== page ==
Revamping college athletics

It was great to see the Monitor address the abuses that have been going on in college athletics [June 25]. College athletics has been sliding further and further away from its original purpose as a valuable part of education. The English believed that valuable qualities are developed in both athletics and academics, as is reflected in their founding of the Rhodes Scholarship. Yet the profit motive in our free-enterprise system has infiltrated our collegiate athletics to a point where institutions, coaches, and players gear their programs solely toward winning at the expense of developing lasting values. This is when cheating takes place.

Athletics is not an end in itself, but a vehicle for teaching and developing in our young people qualities such as honesty, fairness, and unselfishness, along with discipline and camaraderie, while developing talents, mastering skills, and rising to a higher level of expression and proficiency. We could experience a lot more victory in this way than any scoreboard could ever indicate. Seth C. Johnson Washington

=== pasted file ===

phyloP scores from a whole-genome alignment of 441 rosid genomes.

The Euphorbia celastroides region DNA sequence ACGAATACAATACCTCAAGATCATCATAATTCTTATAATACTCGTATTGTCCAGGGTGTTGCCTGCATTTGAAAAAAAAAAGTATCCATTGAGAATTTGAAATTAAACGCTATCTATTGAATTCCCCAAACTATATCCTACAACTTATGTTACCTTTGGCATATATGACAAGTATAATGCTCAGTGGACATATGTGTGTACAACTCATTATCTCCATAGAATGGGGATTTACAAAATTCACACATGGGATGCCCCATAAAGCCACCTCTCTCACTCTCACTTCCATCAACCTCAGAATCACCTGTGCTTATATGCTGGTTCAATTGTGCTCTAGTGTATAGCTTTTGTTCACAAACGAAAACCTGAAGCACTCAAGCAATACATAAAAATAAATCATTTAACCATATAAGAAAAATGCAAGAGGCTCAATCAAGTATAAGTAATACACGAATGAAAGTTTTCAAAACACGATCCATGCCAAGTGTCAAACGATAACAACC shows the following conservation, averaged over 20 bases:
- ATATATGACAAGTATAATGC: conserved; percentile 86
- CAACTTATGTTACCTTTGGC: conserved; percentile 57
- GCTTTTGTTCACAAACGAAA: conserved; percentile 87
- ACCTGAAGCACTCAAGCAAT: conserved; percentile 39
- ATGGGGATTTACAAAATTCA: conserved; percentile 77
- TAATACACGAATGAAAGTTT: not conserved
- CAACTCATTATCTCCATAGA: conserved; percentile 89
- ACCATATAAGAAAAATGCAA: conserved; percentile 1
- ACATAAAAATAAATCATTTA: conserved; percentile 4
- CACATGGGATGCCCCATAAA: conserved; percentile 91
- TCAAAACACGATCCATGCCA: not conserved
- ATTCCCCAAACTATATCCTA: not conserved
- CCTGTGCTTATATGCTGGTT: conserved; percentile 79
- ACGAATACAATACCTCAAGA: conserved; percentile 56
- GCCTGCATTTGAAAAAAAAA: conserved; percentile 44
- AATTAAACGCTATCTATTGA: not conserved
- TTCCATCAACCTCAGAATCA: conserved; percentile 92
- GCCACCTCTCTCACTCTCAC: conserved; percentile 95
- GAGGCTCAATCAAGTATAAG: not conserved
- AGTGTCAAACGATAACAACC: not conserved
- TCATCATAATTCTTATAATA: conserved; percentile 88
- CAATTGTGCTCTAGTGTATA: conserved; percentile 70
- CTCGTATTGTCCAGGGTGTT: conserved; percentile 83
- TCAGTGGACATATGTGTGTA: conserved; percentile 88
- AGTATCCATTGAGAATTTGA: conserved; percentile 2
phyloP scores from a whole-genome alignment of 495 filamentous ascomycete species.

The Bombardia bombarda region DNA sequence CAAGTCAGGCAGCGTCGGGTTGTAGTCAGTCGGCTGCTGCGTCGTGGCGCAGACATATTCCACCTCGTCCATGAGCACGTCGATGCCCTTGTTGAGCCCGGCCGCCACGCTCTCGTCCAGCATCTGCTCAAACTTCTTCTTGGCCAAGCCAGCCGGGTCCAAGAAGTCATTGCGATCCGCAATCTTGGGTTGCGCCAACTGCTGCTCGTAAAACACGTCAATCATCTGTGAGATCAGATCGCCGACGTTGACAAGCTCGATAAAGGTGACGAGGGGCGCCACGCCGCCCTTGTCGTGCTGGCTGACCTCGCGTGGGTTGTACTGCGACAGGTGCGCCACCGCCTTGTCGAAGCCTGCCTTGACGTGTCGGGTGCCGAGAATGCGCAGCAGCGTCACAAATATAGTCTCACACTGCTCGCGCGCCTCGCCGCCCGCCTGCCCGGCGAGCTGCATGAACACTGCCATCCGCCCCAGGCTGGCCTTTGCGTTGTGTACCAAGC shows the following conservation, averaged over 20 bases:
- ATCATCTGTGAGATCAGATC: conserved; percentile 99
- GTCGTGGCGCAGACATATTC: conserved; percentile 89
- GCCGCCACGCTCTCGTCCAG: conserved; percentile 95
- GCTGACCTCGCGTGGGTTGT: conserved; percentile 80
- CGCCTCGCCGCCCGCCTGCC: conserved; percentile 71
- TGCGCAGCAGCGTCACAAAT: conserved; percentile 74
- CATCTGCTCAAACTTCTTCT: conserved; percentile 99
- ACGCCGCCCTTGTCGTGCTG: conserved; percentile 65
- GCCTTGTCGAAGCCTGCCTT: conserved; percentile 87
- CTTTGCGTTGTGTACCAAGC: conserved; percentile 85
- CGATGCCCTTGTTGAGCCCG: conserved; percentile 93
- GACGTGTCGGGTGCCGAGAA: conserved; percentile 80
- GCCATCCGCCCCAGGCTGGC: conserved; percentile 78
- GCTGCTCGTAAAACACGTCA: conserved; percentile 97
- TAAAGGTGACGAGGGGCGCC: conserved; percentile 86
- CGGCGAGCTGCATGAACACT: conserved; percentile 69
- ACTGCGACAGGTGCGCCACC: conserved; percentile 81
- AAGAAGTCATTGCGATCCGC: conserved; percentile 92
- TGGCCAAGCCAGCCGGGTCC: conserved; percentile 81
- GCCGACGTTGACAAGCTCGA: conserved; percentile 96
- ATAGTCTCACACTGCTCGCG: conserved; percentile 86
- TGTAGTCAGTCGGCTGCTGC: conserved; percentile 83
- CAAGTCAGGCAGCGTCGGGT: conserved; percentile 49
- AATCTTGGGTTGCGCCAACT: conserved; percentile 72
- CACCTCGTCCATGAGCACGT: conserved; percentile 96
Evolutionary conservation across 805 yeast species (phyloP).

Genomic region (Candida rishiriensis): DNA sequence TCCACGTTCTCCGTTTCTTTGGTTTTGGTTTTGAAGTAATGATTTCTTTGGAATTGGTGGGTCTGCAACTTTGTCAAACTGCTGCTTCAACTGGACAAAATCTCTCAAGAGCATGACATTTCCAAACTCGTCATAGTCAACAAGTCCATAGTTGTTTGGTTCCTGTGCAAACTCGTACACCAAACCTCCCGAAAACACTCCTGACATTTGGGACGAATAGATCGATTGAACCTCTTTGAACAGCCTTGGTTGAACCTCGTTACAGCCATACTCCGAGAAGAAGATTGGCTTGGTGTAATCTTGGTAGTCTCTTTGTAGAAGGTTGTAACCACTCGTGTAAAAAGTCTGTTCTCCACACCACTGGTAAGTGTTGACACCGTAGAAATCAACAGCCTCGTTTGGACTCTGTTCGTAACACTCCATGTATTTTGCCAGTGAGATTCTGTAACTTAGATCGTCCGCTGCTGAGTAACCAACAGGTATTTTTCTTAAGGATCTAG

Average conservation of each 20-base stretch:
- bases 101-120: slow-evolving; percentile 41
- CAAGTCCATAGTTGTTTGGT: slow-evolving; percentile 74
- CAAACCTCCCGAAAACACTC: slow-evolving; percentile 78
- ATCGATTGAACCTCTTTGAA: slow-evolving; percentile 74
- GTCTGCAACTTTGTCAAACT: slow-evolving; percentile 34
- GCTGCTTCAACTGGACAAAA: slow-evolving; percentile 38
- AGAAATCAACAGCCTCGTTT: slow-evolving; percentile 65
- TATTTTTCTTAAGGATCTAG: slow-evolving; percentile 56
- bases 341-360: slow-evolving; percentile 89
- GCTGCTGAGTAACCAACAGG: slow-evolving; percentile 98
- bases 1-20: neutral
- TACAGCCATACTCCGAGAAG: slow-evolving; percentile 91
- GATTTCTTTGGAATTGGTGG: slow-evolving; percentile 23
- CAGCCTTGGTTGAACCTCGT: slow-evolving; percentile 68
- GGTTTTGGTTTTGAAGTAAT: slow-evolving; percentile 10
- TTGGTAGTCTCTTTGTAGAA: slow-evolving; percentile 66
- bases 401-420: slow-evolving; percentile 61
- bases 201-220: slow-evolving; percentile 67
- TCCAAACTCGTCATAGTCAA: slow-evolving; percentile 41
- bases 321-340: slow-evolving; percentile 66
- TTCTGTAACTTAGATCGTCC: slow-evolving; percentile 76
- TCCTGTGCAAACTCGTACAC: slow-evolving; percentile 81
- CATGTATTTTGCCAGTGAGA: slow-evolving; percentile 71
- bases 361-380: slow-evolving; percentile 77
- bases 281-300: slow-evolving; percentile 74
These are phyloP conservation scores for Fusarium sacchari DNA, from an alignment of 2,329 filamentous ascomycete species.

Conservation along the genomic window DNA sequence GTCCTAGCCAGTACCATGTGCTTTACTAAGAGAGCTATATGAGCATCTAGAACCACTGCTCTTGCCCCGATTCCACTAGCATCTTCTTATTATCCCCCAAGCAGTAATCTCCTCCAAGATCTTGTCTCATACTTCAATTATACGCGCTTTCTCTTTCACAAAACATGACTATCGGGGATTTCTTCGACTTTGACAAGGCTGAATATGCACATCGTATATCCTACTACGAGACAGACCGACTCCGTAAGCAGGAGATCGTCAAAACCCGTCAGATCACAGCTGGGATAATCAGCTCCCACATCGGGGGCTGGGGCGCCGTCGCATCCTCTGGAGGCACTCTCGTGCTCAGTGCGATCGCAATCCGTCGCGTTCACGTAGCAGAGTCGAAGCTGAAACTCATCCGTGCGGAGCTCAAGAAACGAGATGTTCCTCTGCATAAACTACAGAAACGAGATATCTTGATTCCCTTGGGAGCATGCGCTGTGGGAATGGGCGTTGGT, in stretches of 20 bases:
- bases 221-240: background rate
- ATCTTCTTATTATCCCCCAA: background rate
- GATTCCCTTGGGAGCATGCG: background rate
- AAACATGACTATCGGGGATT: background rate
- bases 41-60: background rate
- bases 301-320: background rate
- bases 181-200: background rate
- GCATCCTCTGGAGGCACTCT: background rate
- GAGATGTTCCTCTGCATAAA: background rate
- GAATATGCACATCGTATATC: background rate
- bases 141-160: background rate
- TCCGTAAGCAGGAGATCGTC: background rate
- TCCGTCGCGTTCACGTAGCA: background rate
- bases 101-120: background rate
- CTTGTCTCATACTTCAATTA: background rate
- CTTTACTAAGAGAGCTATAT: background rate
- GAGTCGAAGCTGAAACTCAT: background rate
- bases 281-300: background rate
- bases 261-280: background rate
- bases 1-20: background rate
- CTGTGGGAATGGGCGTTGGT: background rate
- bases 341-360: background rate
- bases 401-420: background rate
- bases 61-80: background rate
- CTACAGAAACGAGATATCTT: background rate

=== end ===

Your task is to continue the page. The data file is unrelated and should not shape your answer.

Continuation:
It is indeed thrilling to read about the great strides that women athletes are making as a result of Title IX [June 28]. It is also misleading to print an article like ``Title IX's legacy in bloom'' without even mentioning the recent Supreme Court ruling, Grove City College v. Bell, which effectively nullified Title IX. The Supreme Court in this decision accepted the Reagan Justice Department's position that Title IX prohibits sex discrimination only in specific programs directly funded by federal dollars. In other words, if the Biology Department receives federal funds, no discrimination is tolerated in that department. But the institution is free to discriminate in the English Department or on the athletic fields.

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The Civil Rights Restoration Act of 1985 has been introduced with bipartisan support to reinstate the admirable goal of prohibiting discrimination on the basis of sex, race, age, or handicap. Janet Cook Menlo Park, Calif.

The editorial ``Chemical weapons'' (June 21) asserts that ``chemical weapons have been used by the Soviet Union against Afghan guerrillas.'' But a three-year campaign by President Reagan, the State Department, and our ambassador to the UN alleging Soviet use of ``yellow rain'' in Afghanistan has been abandoned after an intensive investigation by Matthew Meselson of Harvard, who has been an adviser on chemical and bacteriological weapons to three presidents. David B. Freed Salt Lake City Letters are welcome. Only a selection can be published and none individually acknowledged. All are subject to condensation. Please address letters to ``readers write.''

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